The fact that 45 reporters were arrested in less than five months is significant enough to completely alter all statistics related to freedom of press and expression. This is why, understandably, the media which covered the news of the arrests often asked us how we had been able to know and verify it. Not that they doubted it, but they genuinely wondered how that could be possible, due to the high and sophisticated level of control exerted by the regime in China, especially in some regions and provinces where life is literally suffocated and society repressed in all its basic movements.
At this point, it is appropriate to take stock of the situation, first, explaining to all our readers the mechanism of how news comes to us from China; secondly, to update the general public on the fate of our 45 arrested reporters.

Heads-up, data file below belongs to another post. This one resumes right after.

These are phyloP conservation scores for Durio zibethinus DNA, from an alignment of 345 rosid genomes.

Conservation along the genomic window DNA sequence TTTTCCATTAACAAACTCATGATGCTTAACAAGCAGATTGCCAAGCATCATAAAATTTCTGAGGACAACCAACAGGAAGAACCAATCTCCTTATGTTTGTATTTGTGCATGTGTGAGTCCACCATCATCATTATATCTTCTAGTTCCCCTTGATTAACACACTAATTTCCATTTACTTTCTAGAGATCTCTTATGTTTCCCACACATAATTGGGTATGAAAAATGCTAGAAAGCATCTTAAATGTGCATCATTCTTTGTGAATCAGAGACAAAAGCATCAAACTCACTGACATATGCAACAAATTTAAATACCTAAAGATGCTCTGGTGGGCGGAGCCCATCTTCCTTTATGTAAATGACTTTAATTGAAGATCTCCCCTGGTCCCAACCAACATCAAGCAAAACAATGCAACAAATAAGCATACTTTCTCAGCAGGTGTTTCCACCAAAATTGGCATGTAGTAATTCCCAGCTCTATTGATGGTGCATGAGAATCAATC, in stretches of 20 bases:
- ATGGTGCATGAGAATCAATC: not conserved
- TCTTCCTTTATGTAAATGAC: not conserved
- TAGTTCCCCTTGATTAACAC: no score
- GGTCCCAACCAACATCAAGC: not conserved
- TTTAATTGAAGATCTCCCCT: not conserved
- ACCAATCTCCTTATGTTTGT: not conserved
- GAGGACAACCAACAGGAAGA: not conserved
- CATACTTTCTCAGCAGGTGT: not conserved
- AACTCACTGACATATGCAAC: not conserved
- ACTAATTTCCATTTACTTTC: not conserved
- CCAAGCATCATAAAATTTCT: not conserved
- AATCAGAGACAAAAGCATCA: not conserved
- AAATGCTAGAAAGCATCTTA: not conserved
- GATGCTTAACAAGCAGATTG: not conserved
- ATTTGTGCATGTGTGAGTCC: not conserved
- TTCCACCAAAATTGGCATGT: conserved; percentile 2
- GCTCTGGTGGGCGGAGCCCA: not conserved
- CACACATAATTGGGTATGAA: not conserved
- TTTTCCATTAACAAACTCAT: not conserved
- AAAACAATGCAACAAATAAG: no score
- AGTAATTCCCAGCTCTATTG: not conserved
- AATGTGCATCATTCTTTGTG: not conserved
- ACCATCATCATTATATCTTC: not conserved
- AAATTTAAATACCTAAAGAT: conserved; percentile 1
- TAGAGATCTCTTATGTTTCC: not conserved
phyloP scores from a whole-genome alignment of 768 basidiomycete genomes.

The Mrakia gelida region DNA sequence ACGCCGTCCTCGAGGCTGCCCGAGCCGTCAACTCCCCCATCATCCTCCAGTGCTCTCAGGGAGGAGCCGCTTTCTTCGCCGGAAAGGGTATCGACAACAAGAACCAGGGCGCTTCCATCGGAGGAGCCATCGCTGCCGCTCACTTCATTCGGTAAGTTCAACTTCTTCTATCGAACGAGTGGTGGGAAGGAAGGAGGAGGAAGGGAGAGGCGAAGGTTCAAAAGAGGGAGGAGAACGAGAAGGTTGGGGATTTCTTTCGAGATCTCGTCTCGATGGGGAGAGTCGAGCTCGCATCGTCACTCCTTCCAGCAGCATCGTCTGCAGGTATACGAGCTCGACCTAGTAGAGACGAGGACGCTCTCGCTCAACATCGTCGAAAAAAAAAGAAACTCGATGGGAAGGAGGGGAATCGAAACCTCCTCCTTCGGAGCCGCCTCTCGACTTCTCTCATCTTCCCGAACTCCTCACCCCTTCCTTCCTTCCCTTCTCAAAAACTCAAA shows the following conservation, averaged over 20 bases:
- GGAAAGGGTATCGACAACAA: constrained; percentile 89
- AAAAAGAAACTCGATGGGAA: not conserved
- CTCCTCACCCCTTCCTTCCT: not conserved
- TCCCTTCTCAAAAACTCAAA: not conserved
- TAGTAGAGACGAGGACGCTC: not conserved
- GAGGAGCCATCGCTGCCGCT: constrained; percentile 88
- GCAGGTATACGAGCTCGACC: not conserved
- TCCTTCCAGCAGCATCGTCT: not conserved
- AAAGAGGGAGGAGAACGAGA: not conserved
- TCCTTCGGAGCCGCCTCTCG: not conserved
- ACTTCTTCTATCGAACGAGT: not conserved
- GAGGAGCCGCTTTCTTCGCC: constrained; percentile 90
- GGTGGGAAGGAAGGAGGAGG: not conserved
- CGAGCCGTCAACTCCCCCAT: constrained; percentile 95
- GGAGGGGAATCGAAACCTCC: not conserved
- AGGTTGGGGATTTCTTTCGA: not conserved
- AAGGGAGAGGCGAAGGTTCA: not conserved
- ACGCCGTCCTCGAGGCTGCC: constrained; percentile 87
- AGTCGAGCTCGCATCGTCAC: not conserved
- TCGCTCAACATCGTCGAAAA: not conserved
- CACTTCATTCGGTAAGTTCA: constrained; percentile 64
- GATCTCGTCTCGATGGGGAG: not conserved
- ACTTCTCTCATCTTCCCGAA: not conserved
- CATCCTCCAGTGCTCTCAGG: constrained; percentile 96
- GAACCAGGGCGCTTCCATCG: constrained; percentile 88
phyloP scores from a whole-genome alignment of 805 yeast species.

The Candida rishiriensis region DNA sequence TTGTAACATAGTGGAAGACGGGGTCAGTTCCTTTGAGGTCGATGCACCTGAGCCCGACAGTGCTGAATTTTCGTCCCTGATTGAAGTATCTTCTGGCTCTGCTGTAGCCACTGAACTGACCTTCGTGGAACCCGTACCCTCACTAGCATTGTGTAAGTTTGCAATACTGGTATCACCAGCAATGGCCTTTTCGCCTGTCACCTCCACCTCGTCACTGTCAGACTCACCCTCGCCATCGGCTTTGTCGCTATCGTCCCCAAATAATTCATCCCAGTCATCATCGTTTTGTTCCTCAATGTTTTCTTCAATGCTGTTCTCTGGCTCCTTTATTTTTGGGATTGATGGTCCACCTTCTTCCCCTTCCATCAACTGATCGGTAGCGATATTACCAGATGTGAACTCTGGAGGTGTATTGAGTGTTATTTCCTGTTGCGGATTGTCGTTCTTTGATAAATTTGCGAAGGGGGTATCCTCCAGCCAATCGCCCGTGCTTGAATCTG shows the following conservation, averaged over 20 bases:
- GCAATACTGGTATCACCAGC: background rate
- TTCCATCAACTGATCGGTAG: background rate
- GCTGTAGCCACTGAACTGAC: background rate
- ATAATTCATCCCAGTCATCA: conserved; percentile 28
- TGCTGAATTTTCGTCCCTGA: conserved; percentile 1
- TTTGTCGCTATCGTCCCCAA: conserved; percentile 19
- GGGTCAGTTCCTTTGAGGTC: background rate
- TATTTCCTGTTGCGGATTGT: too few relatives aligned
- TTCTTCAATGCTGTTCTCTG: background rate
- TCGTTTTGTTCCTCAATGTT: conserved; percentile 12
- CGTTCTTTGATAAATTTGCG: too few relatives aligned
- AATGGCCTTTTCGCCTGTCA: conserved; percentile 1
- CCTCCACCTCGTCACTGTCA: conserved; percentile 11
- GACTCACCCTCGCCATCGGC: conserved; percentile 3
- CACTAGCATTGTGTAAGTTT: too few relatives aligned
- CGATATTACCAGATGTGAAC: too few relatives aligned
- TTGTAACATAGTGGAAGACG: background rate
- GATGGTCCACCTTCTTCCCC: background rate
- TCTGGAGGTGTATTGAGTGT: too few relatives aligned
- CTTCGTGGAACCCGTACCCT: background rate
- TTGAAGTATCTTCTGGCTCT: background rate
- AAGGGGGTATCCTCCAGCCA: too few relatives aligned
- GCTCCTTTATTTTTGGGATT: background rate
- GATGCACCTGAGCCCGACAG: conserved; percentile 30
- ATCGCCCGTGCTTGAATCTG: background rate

As to the first point, it is important to repeat how Bitter Winter operates. The magazine was started by CESNUR, the Center for Studies on New Religions, in Turin, Italy, whose founder and managing director is internationally famed Italian sociologist of religions, Prof. Massimo Introvigne. The Center has thirty years of experience in dealing with religious minorities, particularly new religious movements, around the world, and thus counts on an extensive network of contacts with religious communities both in China and in the Chinese diaspora. CESNUR then started Bitter Winter, whose Editor-in-Chief is Prof. Introvigne, by using this network and creating a safe (but not infallible) system for smuggling out of China news, photographs, and videos. We understand that only in a few cases our reporters have professional training in journalism, most are amateurs. In almost all cases, we do not know their real names, only pseudonyms. We verify that their news and other materials are reliable in two ways. First, most reporters are introduced to us by religious communities we know. Second, when we doubt the veracity of some news, we double-check with relevant communities in the diaspora. For instance, news about Xinjiang is often double-checked with the World Uyghur Congress and other Uyghur organizations in the US and Europe. Some pieces of news are never published.